Fay of necessity over close 2. On the part of the plaintiff the case has been put on its right ground. If I have four fields, and grant away two of them, over which I have been accustomed to pass, the law will presume that I reserve a right of way to those which I retain ; but what right ? the same as existed before? No; the old right is extinguished, and the new way arises out of the necessity of the thing. The passage which has been cited from Serjt. Williams's note contains a complete ans tver to the argument on the part of the defendant.

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of necessity, when the nature of it is considered, will be found to be nothing else than a way by grant;” but a grant of no more than the circumstanze ces which raise the implication of necessity require should pass. If it were otherwise, this inconvenience might follow, that a party might retain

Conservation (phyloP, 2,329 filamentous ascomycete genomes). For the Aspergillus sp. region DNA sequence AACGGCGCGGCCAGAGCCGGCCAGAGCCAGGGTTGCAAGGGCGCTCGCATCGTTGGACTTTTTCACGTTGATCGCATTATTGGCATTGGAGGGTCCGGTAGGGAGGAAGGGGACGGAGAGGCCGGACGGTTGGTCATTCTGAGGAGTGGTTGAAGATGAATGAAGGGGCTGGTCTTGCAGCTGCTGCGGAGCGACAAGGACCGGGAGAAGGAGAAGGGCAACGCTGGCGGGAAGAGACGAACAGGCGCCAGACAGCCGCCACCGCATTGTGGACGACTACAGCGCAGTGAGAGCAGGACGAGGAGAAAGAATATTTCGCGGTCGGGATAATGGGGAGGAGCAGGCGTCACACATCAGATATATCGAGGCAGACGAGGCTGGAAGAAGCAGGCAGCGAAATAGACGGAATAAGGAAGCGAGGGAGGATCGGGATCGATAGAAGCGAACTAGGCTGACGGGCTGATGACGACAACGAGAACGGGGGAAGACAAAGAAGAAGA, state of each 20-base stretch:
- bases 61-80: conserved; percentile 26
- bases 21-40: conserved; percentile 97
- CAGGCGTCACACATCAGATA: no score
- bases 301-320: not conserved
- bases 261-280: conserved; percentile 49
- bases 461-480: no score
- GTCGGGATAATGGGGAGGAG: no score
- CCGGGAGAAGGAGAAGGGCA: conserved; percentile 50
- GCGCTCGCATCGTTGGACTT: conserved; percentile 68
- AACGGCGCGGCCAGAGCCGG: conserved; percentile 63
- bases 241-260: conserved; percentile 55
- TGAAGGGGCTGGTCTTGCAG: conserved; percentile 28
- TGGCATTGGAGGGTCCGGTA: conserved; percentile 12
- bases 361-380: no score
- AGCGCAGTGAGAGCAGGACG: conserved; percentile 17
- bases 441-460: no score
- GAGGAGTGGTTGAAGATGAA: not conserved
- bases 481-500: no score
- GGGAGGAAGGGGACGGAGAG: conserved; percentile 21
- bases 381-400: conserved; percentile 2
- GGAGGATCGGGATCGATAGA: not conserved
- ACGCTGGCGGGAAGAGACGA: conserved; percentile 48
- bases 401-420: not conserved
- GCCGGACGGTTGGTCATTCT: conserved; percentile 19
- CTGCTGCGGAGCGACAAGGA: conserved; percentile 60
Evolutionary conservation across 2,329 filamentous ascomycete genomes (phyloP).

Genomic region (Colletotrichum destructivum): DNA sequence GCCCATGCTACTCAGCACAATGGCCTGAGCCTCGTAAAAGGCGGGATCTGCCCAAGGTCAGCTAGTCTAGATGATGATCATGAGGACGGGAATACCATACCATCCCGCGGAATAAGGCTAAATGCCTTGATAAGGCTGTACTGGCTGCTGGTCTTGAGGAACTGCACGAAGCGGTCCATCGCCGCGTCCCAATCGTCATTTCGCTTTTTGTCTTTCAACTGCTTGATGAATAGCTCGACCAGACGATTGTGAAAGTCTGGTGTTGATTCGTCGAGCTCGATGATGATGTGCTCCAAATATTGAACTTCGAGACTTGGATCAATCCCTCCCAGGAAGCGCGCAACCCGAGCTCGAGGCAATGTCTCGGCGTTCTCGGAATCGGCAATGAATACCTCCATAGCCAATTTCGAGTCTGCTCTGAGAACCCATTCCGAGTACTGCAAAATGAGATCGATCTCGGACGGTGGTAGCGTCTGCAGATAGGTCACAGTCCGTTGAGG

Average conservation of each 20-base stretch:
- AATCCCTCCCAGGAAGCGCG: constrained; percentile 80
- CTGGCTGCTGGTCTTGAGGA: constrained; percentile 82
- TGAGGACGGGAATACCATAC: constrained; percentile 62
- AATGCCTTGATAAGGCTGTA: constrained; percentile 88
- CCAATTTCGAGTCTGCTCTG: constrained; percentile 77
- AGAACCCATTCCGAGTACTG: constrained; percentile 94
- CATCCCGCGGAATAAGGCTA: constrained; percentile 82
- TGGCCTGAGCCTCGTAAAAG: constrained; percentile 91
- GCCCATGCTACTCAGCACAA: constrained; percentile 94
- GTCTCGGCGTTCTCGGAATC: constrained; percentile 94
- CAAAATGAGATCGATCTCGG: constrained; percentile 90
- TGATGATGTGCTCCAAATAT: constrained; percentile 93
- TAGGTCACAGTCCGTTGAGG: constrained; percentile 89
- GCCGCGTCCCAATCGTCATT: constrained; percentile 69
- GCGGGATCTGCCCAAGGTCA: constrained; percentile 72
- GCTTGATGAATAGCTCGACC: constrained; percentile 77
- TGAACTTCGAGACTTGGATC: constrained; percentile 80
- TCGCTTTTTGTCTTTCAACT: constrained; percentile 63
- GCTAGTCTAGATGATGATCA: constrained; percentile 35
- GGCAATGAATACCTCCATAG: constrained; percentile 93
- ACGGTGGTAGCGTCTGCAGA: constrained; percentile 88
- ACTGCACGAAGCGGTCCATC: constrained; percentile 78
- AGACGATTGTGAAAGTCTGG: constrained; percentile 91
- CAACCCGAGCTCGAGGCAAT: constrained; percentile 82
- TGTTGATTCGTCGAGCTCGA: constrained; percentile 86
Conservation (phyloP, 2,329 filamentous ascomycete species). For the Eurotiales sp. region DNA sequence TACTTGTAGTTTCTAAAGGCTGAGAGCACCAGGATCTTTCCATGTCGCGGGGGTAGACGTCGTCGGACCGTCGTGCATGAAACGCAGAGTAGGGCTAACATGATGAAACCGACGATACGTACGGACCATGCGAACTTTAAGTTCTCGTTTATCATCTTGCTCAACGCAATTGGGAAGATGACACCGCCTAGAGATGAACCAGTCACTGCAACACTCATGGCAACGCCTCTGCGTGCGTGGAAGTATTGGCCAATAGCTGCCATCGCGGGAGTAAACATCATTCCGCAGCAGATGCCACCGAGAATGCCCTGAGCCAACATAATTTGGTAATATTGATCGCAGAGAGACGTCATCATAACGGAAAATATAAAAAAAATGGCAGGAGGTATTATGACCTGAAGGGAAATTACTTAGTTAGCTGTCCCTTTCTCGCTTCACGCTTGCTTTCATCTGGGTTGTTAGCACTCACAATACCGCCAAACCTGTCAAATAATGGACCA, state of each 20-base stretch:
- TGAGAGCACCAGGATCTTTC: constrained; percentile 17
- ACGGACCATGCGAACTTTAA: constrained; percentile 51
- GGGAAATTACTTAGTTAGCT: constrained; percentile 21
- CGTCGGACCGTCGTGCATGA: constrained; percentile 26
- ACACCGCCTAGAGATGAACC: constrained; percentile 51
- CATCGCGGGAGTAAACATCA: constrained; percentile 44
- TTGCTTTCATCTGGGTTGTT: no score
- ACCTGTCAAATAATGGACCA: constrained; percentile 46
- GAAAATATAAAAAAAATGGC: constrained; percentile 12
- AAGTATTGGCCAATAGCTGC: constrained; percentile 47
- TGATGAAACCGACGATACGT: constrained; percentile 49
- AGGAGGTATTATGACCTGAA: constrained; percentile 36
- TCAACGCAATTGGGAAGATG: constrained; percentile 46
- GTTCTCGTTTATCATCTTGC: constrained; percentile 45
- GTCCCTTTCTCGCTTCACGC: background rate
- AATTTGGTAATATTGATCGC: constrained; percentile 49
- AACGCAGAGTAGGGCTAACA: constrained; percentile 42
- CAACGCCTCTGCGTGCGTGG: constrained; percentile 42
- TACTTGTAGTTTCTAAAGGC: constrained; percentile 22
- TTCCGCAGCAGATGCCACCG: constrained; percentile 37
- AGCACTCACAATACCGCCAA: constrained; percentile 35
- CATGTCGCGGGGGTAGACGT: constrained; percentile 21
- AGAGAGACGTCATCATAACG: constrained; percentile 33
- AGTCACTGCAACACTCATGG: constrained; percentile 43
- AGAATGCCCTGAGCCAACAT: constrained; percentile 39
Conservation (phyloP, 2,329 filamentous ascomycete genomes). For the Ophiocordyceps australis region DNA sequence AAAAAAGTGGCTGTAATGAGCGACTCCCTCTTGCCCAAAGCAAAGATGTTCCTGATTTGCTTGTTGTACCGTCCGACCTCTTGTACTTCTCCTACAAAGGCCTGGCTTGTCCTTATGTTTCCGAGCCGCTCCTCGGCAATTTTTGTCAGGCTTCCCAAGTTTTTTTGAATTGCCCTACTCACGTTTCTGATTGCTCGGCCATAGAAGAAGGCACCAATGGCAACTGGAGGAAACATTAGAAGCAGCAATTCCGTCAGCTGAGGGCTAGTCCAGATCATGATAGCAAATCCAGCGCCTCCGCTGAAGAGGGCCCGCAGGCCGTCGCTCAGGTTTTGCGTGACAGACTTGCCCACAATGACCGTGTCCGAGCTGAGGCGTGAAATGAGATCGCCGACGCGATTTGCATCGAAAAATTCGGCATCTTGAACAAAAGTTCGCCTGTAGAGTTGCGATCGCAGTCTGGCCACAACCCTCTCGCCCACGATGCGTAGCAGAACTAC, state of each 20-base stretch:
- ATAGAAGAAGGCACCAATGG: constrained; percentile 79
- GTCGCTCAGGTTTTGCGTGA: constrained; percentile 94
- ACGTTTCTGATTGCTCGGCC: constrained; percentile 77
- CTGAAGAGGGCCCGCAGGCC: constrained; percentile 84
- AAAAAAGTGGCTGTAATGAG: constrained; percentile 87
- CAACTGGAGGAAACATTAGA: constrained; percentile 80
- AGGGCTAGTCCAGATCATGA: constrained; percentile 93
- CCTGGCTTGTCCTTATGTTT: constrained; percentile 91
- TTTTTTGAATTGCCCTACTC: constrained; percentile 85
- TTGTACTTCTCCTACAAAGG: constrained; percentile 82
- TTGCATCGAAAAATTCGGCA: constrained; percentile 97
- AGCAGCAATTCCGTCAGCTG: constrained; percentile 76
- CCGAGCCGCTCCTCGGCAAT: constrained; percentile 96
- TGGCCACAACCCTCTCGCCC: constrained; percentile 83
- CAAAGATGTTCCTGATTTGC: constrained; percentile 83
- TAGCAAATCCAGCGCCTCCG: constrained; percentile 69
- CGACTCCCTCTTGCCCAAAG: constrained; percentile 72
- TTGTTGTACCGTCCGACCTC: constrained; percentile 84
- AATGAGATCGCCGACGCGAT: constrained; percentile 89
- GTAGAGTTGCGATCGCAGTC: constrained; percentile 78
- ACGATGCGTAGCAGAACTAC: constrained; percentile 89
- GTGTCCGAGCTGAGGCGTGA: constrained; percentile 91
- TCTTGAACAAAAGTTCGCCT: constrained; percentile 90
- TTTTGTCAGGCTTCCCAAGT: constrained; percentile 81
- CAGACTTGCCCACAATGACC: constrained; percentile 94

a way over 1,000 yards of another's land, when by a subsequent purchase he might reach his destination by passing over 100 yards of his own. A grant, therefore, arising out of the implication of necessity, cannot be carried farther than the necessity of the case requires ; and this principle consists with all the cases which have been decided. It has been argued, that the new grant operates as a prevention of the extinguishment of the old right of way; but there is not a single case which bears out that proposition, or which does not imply the contrary. By the grant a new way is created, and that way is limited bynecessity. Serjt. Williams says, “Where a man having a close surrounded with his own land grants the close to another, the grantee shall have a